Advertisement

Experimental and theoretical investigation of a low-Reynolds-number flow through deformable shallow microchannels with ultra-low height-to-width aspect ratios

  • Aryan Mehboudi
  • Junghoon YeomEmail author
Research Paper
  • 59 Downloads

Abstract

The emerging field of deformable microfluidics widely employed in the Lab-on-a-Chip and MEMS communities offers an opportunity to study a relatively under-examined physics. The main objective of this work is to provide a deeper insight into the underlying coupled fluid–solid interactions of a low-Reynolds-number, i.e. \(Re \sim O(10^{-2}\)\(10^{+1})\), fluid flow through a shallow deformable microchannel with ultra-low height-to-width-ratios, i.e. \(O(10^{-3})\). The fabricated deformable microchannels of several microns in height and few millimeters in width, whose aspect ratio is about two orders of magnitude smaller than that of the previous reports, allow us to investigate the fluid flow characteristics spanning a variety of distinct regimes from small wall deflections, where the deformable microchannel resembles its corresponding rigid one, to wall deflections much larger than the original height, where the height-independent characteristic behavior emerges. The effects of the microchannel geometry, membrane properties, and pressure difference across the channel are represented by a lumped variable called flexibility parameter. Under the same pressure drop across different channels, any difference in their geometries is reflected into the flexibility parameter of the channels, which can potentially cause the devices to operate under distinct regimes of the fluid–solid characteristics. For a fabricated microchannel with given membrane properties and channel geometry, on the other hand, a sufficiently large change in the applied pressure difference can alter the flow-structure behavior from one characteristic regime to another. By appropriately introducing the flexibility parameter and the dimensionless volumetric flow rate, a master curve is found for the fluid flow through any long and shallow deformable microchannel. A criterion is also suggested for determining whether the coupled or decoupled fluid–solid mechanics should be considered.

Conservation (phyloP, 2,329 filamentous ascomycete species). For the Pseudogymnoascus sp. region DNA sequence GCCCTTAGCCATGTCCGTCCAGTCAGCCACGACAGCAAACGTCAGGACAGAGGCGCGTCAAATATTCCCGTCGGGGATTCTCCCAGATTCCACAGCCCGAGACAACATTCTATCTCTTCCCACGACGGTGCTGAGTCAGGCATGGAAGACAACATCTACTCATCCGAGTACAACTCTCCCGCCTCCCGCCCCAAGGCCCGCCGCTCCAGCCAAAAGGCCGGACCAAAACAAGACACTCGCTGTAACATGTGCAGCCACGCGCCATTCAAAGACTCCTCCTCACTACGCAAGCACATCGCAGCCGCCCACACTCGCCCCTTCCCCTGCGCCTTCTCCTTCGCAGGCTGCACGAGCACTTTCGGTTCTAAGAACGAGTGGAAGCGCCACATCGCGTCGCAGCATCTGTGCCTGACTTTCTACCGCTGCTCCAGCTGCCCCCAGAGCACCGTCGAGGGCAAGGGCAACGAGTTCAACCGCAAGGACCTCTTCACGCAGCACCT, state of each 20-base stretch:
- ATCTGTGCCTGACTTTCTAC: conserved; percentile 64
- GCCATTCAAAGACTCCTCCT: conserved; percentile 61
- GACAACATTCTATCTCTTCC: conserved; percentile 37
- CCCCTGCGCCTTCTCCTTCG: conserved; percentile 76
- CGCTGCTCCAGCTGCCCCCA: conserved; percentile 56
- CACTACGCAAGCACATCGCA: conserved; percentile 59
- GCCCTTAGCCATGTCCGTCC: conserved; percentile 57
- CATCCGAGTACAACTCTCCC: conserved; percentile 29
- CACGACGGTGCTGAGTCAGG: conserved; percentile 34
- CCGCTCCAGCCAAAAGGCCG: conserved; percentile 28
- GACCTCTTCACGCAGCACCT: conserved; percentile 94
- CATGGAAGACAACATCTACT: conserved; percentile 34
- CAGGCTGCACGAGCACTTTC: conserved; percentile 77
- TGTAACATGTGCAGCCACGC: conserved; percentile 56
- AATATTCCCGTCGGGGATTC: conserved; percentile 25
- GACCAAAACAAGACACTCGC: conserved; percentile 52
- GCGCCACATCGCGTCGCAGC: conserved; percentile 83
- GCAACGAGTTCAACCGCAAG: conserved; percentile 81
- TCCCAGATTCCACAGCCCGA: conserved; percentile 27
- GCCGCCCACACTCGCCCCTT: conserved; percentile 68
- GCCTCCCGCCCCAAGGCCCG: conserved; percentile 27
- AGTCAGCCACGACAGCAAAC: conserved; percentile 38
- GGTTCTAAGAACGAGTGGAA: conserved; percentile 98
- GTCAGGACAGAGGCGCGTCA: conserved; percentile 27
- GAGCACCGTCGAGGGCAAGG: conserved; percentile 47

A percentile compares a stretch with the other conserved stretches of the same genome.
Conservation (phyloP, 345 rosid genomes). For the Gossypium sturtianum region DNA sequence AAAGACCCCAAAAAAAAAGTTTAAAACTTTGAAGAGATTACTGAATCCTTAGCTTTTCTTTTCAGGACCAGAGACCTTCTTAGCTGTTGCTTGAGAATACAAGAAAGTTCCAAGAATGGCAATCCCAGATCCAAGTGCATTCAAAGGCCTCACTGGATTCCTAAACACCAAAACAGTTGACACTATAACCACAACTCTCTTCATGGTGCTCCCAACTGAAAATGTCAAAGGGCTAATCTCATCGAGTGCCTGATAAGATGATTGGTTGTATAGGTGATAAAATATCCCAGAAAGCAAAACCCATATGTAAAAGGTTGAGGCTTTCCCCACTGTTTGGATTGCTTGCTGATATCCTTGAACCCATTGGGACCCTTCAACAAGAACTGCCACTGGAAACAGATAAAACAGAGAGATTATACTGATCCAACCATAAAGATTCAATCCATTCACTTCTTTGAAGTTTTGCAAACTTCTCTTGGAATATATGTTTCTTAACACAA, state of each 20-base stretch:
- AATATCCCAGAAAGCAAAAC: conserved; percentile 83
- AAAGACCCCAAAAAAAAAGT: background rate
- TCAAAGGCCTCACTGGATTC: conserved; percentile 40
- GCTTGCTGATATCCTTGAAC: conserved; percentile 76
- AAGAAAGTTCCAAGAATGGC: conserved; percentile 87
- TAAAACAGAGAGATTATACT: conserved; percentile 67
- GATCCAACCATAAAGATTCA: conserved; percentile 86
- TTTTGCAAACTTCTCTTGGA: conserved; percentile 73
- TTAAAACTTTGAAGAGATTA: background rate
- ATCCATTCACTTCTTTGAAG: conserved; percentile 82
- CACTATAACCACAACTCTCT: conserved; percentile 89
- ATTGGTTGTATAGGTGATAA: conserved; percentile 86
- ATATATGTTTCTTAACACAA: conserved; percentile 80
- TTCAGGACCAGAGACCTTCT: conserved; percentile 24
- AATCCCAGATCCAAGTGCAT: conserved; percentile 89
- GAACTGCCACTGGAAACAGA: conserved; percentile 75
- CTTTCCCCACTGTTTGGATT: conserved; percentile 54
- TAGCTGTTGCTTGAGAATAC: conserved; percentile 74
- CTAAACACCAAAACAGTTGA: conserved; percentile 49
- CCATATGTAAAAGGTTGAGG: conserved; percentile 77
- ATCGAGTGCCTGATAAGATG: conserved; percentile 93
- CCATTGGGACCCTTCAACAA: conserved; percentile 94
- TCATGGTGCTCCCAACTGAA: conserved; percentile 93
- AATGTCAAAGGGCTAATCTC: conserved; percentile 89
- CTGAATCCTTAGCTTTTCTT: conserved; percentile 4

Keywords

Microfluidics Shallow microchannel Ultra-low aspect ratio microchannel Deformable microchannel Fluid–solid interaction Mathematical modeling 

Notes

Acknowledgements

Authors thank Dr. Baokang Bi and the staff of W. M. Keck Microfabrication Facility, and Karl Dersch and the staff of ECE Research Cleanroom in Michigan State University for their assistance with chemistry and cleanroom fabrication.

References

  1. Abate AR, Romanowsky MB, Agresti JJ, Weitz DA (2009) Valve-based flow focusing for drop formation. Appl Phys Lett 94(2):023503.  https://doi.org/10.1063/1.3067862. http://aip.scitation.org/doi/10.1063/1.3067862
  2. Beattie W, Qin X, Wang L, Ma H (2014) Clog-free cell filtration using resettable cell traps. Lab Chip 14(15):2657.  https://doi.org/10.1039/c4lc00306c. http://xlink.rsc.org/?DOI=c4lc00306c